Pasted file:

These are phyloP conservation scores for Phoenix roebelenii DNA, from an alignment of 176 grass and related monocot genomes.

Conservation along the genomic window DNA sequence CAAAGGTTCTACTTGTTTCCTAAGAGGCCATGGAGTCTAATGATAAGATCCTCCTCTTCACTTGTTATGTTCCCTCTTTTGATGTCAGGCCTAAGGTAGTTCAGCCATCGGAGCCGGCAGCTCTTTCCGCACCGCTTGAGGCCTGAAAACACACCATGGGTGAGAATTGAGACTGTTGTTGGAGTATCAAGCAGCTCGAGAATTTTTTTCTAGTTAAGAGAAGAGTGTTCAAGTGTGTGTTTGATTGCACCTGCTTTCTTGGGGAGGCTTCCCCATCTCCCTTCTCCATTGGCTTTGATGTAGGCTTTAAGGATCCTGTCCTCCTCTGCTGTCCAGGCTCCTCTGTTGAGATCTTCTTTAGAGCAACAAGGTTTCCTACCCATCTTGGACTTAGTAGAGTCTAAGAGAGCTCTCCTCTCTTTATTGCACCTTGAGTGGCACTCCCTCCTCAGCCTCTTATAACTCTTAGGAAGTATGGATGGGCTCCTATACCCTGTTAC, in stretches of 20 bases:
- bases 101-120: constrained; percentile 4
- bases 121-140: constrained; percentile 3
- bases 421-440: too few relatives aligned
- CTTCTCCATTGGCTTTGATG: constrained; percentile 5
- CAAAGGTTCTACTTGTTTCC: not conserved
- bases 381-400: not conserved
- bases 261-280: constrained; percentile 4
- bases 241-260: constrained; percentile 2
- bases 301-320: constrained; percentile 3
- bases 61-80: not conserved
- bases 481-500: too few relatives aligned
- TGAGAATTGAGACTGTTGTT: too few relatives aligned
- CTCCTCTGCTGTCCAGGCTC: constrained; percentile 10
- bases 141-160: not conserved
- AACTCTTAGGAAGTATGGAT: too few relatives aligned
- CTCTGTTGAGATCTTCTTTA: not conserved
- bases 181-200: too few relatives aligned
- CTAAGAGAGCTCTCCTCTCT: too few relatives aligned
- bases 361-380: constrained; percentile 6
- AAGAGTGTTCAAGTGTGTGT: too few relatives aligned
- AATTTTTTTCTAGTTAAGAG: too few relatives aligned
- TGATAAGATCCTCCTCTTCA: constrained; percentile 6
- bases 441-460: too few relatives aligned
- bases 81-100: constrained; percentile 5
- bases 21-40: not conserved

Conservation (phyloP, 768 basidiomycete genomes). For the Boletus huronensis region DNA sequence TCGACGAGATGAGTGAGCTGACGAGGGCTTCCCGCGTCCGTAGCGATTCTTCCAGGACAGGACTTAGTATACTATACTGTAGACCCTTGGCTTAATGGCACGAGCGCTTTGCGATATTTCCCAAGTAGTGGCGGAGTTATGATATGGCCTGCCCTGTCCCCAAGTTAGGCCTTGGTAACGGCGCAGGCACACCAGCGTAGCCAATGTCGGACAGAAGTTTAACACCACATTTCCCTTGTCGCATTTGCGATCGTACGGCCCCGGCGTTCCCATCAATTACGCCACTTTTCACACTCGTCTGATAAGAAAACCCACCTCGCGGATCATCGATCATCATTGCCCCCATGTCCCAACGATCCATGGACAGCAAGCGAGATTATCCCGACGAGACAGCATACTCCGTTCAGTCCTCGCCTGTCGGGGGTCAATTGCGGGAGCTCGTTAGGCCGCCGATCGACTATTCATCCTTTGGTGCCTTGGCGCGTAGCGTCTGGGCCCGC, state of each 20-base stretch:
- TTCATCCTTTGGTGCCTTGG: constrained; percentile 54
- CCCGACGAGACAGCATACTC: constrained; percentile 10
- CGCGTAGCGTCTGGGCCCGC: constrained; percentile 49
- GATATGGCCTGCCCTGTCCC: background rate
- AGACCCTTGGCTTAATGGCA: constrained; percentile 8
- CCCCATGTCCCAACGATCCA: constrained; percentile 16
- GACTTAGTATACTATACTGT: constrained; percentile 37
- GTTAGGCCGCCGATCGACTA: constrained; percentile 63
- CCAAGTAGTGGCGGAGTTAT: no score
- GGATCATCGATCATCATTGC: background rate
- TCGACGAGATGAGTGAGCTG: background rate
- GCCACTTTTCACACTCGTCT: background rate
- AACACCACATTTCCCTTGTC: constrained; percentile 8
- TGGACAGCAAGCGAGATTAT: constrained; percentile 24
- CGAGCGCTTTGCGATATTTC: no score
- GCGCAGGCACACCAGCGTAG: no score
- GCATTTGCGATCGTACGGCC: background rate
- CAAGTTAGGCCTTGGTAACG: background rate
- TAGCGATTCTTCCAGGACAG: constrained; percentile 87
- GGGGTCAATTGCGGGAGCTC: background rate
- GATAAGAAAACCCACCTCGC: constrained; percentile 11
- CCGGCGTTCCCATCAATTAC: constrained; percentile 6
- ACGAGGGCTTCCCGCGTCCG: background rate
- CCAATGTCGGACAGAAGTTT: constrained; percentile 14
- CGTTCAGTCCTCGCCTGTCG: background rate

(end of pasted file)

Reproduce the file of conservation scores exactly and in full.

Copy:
These are phyloP conservation scores for Phoenix roebelenii DNA, from an alignment of 176 grass and related monocot genomes.

Conservation along the genomic window DNA sequence CAAAGGTTCTACTTGTTTCCTAAGAGGCCATGGAGTCTAATGATAAGATCCTCCTCTTCACTTGTTATGTTCCCTCTTTTGATGTCAGGCCTAAGGTAGTTCAGCCATCGGAGCCGGCAGCTCTTTCCGCACCGCTTGAGGCCTGAAAACACACCATGGGTGAGAATTGAGACTGTTGTTGGAGTATCAAGCAGCTCGAGAATTTTTTTCTAGTTAAGAGAAGAGTGTTCAAGTGTGTGTTTGATTGCACCTGCTTTCTTGGGGAGGCTTCCCCATCTCCCTTCTCCATTGGCTTTGATGTAGGCTTTAAGGATCCTGTCCTCCTCTGCTGTCCAGGCTCCTCTGTTGAGATCTTCTTTAGAGCAACAAGGTTTCCTACCCATCTTGGACTTAGTAGAGTCTAAGAGAGCTCTCCTCTCTTTATTGCACCTTGAGTGGCACTCCCTCCTCAGCCTCTTATAACTCTTAGGAAGTATGGATGGGCTCCTATACCCTGTTAC, in stretches of 20 bases:
- bases 101-120: constrained; percentile 4
- bases 121-140: constrained; percentile 3
- bases 421-440: too few relatives aligned
- CTTCTCCATTGGCTTTGATG: constrained; percentile 5
- CAAAGGTTCTACTTGTTTCC: not conserved
- bases 381-400: not conserved
- bases 261-280: constrained; percentile 4
- bases 241-260: constrained; percentile 2
- bases 301-320: constrained; percentile 3
- bases 61-80: not conserved
- bases 481-500: too few relatives aligned
- TGAGAATTGAGACTGTTGTT: too few relatives aligned
- CTCCTCTGCTGTCCAGGCTC: constrained; percentile 10
- bases 141-160: not conserved
- AACTCTTAGGAAGTATGGAT: too few relatives aligned
- CTCTGTTGAGATCTTCTTTA: not conserved
- bases 181-200: too few relatives aligned
- CTAAGAGAGCTCTCCTCTCT: too few relatives aligned
- bases 361-380: constrained; percentile 6
- AAGAGTGTTCAAGTGTGTGT: too few relatives aligned
- AATTTTTTTCTAGTTAAGAG: too few relatives aligned
- TGATAAGATCCTCCTCTTCA: constrained; percentile 6
- bases 441-460: too few relatives aligned
- bases 81-100: constrained; percentile 5
- bases 21-40: not conserved

Conservation (phyloP, 768 basidiomycete genomes). For the Boletus huronensis region DNA sequence TCGACGAGATGAGTGAGCTGACGAGGGCTTCCCGCGTCCGTAGCGATTCTTCCAGGACAGGACTTAGTATACTATACTGTAGACCCTTGGCTTAATGGCACGAGCGCTTTGCGATATTTCCCAAGTAGTGGCGGAGTTATGATATGGCCTGCCCTGTCCCCAAGTTAGGCCTTGGTAACGGCGCAGGCACACCAGCGTAGCCAATGTCGGACAGAAGTTTAACACCACATTTCCCTTGTCGCATTTGCGATCGTACGGCCCCGGCGTTCCCATCAATTACGCCACTTTTCACACTCGTCTGATAAGAAAACCCACCTCGCGGATCATCGATCATCATTGCCCCCATGTCCCAACGATCCATGGACAGCAAGCGAGATTATCCCGACGAGACAGCATACTCCGTTCAGTCCTCGCCTGTCGGGGGTCAATTGCGGGAGCTCGTTAGGCCGCCGATCGACTATTCATCCTTTGGTGCCTTGGCGCGTAGCGTCTGGGCCCGC, state of each 20-base stretch:
- TTCATCCTTTGGTGCCTTGG: constrained; percentile 54
- CCCGACGAGACAGCATACTC: constrained; percentile 10
- CGCGTAGCGTCTGGGCCCGC: constrained; percentile 49
- GATATGGCCTGCCCTGTCCC: background rate
- AGACCCTTGGCTTAATGGCA: constrained; percentile 8
- CCCCATGTCCCAACGATCCA: constrained; percentile 16
- GACTTAGTATACTATACTGT: constrained; percentile 37
- GTTAGGCCGCCGATCGACTA: constrained; percentile 63
- CCAAGTAGTGGCGGAGTTAT: no score
- GGATCATCGATCATCATTGC: background rate
- TCGACGAGATGAGTGAGCTG: background rate
- GCCACTTTTCACACTCGTCT: background rate
- AACACCACATTTCCCTTGTC: constrained; percentile 8
- TGGACAGCAAGCGAGATTAT: constrained; percentile 24
- CGAGCGCTTTGCGATATTTC: no score
- GCGCAGGCACACCAGCGTAG: no score
- GCATTTGCGATCGTACGGCC: background rate
- CAAGTTAGGCCTTGGTAACG: background rate
- TAGCGATTCTTCCAGGACAG: constrained; percentile 87
- GGGGTCAATTGCGGGAGCTC: background rate
- GATAAGAAAACCCACCTCGC: constrained; percentile 11
- CCGGCGTTCCCATCAATTAC: constrained; percentile 6
- ACGAGGGCTTCCCGCGTCCG: background rate
- CCAATGTCGGACAGAAGTTT: constrained; percentile 14
- CGTTCAGTCCTCGCCTGTCG: background rate